How to Have “The Talk” With Your Parents: Talking About Hearing Loss

Isaac Butler Hearing Loss

It’s hard to watch the aging process affect the ones you love. By age 65, one in three people suffers from hearing loss, according to the Hearing Loss Association of America. This can be a source of pain, frustration, and embarrassment for older individuals. Thus, it is important to be sensitive and aware when having “the talk” with your loved one.

 Noticing Signs of Hearing Loss in Your Parents

In the beginning phases of hearing loss, some of the signs may be subtle. Many older people try to compensate for their hearing difficulties or hide the extent of their problems. A few signs that your loved ones might be experiencing hearing loss might are:


  • Frequently asking others to repeat what they say
  • Complaining that other people mumble when they speak
  • Difficulty hearing someone talking behind them
  • Turning up the volume on the television or radio
  • Having difficulty hearing individual conversations in a group setting
  • Expressing frustration about talking on the phone
  • Failing to notice alarm clocks, timers, or other notification devices
  • Having trouble following dialogue in television shows or movies
  • Avoiding parties, restaurants, or other situations with a lot of background noise
  • Declining to attend activities that would previously have been enjoyable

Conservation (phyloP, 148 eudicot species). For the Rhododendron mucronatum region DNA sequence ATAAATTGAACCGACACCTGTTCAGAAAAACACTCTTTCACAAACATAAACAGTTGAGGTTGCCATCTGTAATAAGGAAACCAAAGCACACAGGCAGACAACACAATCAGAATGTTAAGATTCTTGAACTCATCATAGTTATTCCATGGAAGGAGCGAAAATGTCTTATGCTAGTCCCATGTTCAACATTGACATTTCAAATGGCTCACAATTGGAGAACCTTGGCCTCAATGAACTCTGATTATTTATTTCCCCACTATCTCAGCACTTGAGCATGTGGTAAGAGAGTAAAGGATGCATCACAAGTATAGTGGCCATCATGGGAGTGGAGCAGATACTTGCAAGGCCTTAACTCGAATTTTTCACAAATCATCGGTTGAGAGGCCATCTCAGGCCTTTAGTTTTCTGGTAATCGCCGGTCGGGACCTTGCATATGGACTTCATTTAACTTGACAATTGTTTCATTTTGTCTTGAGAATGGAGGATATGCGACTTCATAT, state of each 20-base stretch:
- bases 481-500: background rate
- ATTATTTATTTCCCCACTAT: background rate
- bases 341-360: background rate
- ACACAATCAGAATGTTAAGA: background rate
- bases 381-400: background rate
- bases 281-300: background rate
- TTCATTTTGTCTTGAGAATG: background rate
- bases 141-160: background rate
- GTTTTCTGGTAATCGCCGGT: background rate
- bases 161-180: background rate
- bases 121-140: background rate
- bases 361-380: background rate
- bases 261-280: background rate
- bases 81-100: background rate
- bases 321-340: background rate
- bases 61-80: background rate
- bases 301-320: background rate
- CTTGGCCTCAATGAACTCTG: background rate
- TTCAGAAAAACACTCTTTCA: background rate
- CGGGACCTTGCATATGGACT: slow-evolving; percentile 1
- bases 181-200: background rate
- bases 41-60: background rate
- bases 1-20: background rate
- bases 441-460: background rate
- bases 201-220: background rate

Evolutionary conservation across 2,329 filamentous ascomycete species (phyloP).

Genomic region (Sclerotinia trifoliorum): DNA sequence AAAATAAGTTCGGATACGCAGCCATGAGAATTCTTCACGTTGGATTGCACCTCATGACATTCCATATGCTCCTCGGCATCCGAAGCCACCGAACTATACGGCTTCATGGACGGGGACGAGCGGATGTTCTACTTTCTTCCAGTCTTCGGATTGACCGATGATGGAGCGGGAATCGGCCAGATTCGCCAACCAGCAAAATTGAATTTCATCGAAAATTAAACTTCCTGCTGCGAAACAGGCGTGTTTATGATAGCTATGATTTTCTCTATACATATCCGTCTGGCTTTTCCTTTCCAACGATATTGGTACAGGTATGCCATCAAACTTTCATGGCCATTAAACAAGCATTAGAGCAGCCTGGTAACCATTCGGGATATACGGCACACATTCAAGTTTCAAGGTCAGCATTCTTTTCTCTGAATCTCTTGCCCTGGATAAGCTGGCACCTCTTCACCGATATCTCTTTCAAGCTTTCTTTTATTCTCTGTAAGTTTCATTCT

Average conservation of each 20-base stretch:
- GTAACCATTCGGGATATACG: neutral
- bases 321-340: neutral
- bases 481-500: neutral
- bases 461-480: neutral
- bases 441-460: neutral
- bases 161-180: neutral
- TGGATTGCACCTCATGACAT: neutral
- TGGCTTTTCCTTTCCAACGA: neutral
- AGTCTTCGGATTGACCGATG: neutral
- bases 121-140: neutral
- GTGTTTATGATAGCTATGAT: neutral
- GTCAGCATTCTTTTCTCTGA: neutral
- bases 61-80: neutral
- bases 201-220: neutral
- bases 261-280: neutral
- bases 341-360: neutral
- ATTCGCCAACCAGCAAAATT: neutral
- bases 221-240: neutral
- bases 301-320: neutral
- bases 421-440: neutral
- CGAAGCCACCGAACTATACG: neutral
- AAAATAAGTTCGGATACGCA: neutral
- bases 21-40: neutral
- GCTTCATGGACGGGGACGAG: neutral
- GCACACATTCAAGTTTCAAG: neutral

How to Have “The Talk” About Hearing Loss With Your Parents

If you’ve noticed one or more of the above symptoms, it might be time to talk to your parent or loved one about hearing loss. This can be a difficult subject to broach, as it can dredge up a person’s anxieties about growing older, or put them on the defensive if they don’t think they have a problem. However, having a discussion about hearing loss is the first step in helping your loved one get the help they need.

  • Be sensitive. Hearing loss may not seem like a big deal to you, but it is often embarrassing and frustrating for the person involved. Before broaching the topic, take a few minutes to think about how scary and isolating it would be to have hearing difficulty. Remain compassionate and sensitive to your loved one’s reaction and perspective on the problem.
  • Choose your moment. Find a time when you can sit down with your parents in a one-on-one fashion. Broach the topic in a quiet, comfortable space when you have plenty of time to discuss the issue.
  • Be specific about your concerns.If you’ve noticed symptoms of hearing loss, bring them up. Having specific examples shows that you’ve thought about the problem and want to help your loved one find a good solution.
  • Avoid a flood of information. After doing research on hearing aids, you may be excited to talk about the variety of available options. However, it’s best to keep things simple during your initial conversation. Focus on your parent’s concerns and needs, rather than specific technological solutions.
  • Help with logistics. Be an advocate for your parent during this difficult process. By setting up appointments, accompanying your parent, and discussing options, you can offer support and comfort.